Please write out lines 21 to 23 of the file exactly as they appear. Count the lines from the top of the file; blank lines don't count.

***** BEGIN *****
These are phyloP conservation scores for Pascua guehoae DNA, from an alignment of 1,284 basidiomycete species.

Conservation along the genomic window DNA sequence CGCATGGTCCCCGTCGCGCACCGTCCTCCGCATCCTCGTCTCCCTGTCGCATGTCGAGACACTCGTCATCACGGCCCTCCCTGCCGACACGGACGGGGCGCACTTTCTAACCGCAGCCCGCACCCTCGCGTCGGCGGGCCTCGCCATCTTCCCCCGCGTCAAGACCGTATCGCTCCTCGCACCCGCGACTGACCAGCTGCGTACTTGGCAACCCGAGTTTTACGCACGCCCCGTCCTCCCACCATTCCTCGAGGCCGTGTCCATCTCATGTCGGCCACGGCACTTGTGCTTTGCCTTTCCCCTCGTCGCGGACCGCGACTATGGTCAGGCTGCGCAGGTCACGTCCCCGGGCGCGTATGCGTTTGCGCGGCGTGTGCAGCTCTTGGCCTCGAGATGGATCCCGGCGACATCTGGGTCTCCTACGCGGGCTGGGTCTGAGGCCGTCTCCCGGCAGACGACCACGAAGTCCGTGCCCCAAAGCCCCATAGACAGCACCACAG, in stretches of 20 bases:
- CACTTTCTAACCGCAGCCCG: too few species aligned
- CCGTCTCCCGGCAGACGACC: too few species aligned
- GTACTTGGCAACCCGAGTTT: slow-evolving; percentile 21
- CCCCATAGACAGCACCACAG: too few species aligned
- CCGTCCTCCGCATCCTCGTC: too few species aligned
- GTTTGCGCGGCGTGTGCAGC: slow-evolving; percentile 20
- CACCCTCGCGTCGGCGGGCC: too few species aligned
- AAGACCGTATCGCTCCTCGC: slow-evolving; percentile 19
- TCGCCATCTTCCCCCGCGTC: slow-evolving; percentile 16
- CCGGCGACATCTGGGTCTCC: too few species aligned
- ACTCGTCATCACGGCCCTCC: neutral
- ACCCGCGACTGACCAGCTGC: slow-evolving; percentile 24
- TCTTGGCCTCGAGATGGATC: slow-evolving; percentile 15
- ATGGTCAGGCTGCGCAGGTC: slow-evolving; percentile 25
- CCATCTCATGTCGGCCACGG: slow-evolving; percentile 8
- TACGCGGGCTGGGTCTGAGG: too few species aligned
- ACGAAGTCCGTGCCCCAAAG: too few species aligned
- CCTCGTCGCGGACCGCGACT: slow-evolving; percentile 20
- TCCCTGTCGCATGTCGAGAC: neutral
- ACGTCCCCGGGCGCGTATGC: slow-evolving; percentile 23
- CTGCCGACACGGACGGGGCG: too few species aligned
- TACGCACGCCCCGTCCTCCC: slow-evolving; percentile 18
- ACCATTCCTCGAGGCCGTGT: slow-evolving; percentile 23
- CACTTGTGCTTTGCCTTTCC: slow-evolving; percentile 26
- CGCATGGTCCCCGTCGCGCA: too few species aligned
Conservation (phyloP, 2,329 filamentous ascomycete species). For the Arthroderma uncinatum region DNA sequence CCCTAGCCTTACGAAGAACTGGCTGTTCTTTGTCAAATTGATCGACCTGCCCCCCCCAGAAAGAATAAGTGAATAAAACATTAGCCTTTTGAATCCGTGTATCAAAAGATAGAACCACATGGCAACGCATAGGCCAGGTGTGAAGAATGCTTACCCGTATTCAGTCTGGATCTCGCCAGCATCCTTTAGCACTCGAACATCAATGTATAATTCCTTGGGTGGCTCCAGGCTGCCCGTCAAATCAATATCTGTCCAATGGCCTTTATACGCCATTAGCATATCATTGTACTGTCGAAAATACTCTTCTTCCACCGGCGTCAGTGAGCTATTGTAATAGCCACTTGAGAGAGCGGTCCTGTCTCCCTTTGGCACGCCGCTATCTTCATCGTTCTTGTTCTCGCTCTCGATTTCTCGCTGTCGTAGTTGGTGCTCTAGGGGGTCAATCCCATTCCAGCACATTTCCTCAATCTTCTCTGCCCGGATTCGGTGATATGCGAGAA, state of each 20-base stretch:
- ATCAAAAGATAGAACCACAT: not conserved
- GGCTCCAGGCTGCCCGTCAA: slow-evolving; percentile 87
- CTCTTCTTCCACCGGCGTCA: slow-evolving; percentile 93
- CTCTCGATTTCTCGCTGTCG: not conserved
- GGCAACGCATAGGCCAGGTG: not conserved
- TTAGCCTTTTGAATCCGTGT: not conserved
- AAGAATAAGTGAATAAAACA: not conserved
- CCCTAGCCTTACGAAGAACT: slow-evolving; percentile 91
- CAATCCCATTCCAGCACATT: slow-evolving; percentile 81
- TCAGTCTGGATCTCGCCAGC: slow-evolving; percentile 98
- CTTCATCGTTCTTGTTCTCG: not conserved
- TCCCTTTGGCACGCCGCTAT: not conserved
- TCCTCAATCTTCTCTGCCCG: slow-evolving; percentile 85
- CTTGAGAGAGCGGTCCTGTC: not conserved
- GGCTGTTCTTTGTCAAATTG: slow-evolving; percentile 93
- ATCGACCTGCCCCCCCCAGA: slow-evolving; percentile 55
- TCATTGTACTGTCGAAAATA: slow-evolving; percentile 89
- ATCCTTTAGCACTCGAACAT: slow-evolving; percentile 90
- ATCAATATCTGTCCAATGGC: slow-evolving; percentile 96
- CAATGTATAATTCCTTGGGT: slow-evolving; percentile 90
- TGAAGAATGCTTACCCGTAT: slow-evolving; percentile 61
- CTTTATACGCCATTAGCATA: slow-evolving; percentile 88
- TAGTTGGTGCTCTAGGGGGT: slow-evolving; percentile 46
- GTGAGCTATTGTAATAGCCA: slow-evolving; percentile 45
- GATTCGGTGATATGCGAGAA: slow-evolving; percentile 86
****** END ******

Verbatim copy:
- TCCCTGTCGCATGTCGAGAC: neutral
- ACGTCCCCGGGCGCGTATGC: slow-evolving; percentile 23
- CTGCCGACACGGACGGGGCG: too few species aligned